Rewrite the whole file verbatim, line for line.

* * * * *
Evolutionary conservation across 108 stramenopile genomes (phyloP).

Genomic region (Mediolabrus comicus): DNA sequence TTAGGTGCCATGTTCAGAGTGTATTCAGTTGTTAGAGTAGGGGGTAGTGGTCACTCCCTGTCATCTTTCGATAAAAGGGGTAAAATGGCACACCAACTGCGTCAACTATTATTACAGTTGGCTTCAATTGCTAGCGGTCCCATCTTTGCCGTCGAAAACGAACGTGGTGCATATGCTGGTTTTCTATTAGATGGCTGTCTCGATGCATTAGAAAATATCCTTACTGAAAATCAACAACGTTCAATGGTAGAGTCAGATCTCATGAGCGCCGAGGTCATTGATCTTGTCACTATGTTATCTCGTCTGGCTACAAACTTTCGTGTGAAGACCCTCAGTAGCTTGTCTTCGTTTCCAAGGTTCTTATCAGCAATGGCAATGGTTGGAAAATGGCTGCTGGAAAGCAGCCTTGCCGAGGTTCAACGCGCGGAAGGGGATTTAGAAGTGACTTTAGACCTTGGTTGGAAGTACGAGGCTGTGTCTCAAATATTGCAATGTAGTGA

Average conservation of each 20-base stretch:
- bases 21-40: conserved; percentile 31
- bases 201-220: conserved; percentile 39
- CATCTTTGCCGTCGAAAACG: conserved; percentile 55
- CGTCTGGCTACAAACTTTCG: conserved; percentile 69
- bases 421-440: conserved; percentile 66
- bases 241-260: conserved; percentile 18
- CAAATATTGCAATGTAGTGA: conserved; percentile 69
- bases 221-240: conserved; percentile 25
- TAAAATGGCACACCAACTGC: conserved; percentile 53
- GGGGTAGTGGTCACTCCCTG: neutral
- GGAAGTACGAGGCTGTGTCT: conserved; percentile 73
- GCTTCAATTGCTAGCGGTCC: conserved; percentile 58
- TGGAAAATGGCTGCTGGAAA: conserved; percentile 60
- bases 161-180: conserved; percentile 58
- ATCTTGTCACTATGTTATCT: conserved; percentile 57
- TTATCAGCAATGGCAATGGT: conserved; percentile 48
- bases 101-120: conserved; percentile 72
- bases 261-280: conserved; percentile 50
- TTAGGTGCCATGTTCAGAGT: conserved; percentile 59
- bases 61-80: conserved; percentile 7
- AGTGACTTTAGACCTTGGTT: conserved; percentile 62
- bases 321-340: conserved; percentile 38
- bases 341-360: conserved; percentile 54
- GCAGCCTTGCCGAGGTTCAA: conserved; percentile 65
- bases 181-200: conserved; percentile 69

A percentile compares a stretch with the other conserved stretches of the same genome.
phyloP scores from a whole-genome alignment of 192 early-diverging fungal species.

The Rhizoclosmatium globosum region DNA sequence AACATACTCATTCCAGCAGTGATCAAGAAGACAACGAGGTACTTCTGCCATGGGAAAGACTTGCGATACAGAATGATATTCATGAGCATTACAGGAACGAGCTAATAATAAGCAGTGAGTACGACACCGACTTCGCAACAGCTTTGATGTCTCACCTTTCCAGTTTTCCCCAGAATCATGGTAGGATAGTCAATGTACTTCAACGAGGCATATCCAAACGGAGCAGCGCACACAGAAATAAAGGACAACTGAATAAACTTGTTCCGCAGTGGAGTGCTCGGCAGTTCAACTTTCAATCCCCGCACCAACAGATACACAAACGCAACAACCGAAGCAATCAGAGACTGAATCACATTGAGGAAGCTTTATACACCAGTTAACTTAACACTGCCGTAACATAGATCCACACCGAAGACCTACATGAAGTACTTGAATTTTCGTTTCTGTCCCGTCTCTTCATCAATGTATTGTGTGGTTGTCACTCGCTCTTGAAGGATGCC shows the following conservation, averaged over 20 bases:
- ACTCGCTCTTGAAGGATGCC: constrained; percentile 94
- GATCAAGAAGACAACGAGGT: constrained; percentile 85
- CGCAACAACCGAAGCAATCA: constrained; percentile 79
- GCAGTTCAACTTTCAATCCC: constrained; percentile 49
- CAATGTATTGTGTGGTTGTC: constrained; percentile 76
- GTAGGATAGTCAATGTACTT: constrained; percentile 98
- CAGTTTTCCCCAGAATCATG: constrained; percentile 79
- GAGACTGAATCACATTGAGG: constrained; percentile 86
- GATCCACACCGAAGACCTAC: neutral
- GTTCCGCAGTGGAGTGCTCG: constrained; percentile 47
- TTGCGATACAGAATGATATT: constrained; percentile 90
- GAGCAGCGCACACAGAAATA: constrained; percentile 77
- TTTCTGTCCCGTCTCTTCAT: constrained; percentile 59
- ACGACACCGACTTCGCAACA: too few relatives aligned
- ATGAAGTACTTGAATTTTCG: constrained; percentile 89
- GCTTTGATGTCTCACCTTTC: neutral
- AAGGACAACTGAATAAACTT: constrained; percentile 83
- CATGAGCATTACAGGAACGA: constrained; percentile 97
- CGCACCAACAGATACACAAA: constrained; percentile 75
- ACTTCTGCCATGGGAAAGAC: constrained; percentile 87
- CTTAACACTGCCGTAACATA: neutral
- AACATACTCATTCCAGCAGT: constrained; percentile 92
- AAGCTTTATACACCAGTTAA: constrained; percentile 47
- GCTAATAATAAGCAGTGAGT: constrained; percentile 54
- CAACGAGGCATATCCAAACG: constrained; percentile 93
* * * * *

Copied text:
Evolutionary conservation across 108 stramenopile genomes (phyloP).

Genomic region (Mediolabrus comicus): DNA sequence TTAGGTGCCATGTTCAGAGTGTATTCAGTTGTTAGAGTAGGGGGTAGTGGTCACTCCCTGTCATCTTTCGATAAAAGGGGTAAAATGGCACACCAACTGCGTCAACTATTATTACAGTTGGCTTCAATTGCTAGCGGTCCCATCTTTGCCGTCGAAAACGAACGTGGTGCATATGCTGGTTTTCTATTAGATGGCTGTCTCGATGCATTAGAAAATATCCTTACTGAAAATCAACAACGTTCAATGGTAGAGTCAGATCTCATGAGCGCCGAGGTCATTGATCTTGTCACTATGTTATCTCGTCTGGCTACAAACTTTCGTGTGAAGACCCTCAGTAGCTTGTCTTCGTTTCCAAGGTTCTTATCAGCAATGGCAATGGTTGGAAAATGGCTGCTGGAAAGCAGCCTTGCCGAGGTTCAACGCGCGGAAGGGGATTTAGAAGTGACTTTAGACCTTGGTTGGAAGTACGAGGCTGTGTCTCAAATATTGCAATGTAGTGA

Average conservation of each 20-base stretch:
- bases 21-40: conserved; percentile 31
- bases 201-220: conserved; percentile 39
- CATCTTTGCCGTCGAAAACG: conserved; percentile 55
- CGTCTGGCTACAAACTTTCG: conserved; percentile 69
- bases 421-440: conserved; percentile 66
- bases 241-260: conserved; percentile 18
- CAAATATTGCAATGTAGTGA: conserved; percentile 69
- bases 221-240: conserved; percentile 25
- TAAAATGGCACACCAACTGC: conserved; percentile 53
- GGGGTAGTGGTCACTCCCTG: neutral
- GGAAGTACGAGGCTGTGTCT: conserved; percentile 73
- GCTTCAATTGCTAGCGGTCC: conserved; percentile 58
- TGGAAAATGGCTGCTGGAAA: conserved; percentile 60
- bases 161-180: conserved; percentile 58
- ATCTTGTCACTATGTTATCT: conserved; percentile 57
- TTATCAGCAATGGCAATGGT: conserved; percentile 48
- bases 101-120: conserved; percentile 72
- bases 261-280: conserved; percentile 50
- TTAGGTGCCATGTTCAGAGT: conserved; percentile 59
- bases 61-80: conserved; percentile 7
- AGTGACTTTAGACCTTGGTT: conserved; percentile 62
- bases 321-340: conserved; percentile 38
- bases 341-360: conserved; percentile 54
- GCAGCCTTGCCGAGGTTCAA: conserved; percentile 65
- bases 181-200: conserved; percentile 69

A percentile compares a stretch with the other conserved stretches of the same genome.
phyloP scores from a whole-genome alignment of 192 early-diverging fungal species.

The Rhizoclosmatium globosum region DNA sequence AACATACTCATTCCAGCAGTGATCAAGAAGACAACGAGGTACTTCTGCCATGGGAAAGACTTGCGATACAGAATGATATTCATGAGCATTACAGGAACGAGCTAATAATAAGCAGTGAGTACGACACCGACTTCGCAACAGCTTTGATGTCTCACCTTTCCAGTTTTCCCCAGAATCATGGTAGGATAGTCAATGTACTTCAACGAGGCATATCCAAACGGAGCAGCGCACACAGAAATAAAGGACAACTGAATAAACTTGTTCCGCAGTGGAGTGCTCGGCAGTTCAACTTTCAATCCCCGCACCAACAGATACACAAACGCAACAACCGAAGCAATCAGAGACTGAATCACATTGAGGAAGCTTTATACACCAGTTAACTTAACACTGCCGTAACATAGATCCACACCGAAGACCTACATGAAGTACTTGAATTTTCGTTTCTGTCCCGTCTCTTCATCAATGTATTGTGTGGTTGTCACTCGCTCTTGAAGGATGCC shows the following conservation, averaged over 20 bases:
- ACTCGCTCTTGAAGGATGCC: constrained; percentile 94
- GATCAAGAAGACAACGAGGT: constrained; percentile 85
- CGCAACAACCGAAGCAATCA: constrained; percentile 79
- GCAGTTCAACTTTCAATCCC: constrained; percentile 49
- CAATGTATTGTGTGGTTGTC: constrained; percentile 76
- GTAGGATAGTCAATGTACTT: constrained; percentile 98
- CAGTTTTCCCCAGAATCATG: constrained; percentile 79
- GAGACTGAATCACATTGAGG: constrained; percentile 86
- GATCCACACCGAAGACCTAC: neutral
- GTTCCGCAGTGGAGTGCTCG: constrained; percentile 47
- TTGCGATACAGAATGATATT: constrained; percentile 90
- GAGCAGCGCACACAGAAATA: constrained; percentile 77
- TTTCTGTCCCGTCTCTTCAT: constrained; percentile 59
- ACGACACCGACTTCGCAACA: too few relatives aligned
- ATGAAGTACTTGAATTTTCG: constrained; percentile 89
- GCTTTGATGTCTCACCTTTC: neutral
- AAGGACAACTGAATAAACTT: constrained; percentile 83
- CATGAGCATTACAGGAACGA: constrained; percentile 97
- CGCACCAACAGATACACAAA: constrained; percentile 75
- ACTTCTGCCATGGGAAAGAC: constrained; percentile 87
- CTTAACACTGCCGTAACATA: neutral
- AACATACTCATTCCAGCAGT: constrained; percentile 92
- AAGCTTTATACACCAGTTAA: constrained; percentile 47
- GCTAATAATAAGCAGTGAGT: constrained; percentile 54
- CAACGAGGCATATCCAAACG: constrained; percentile 93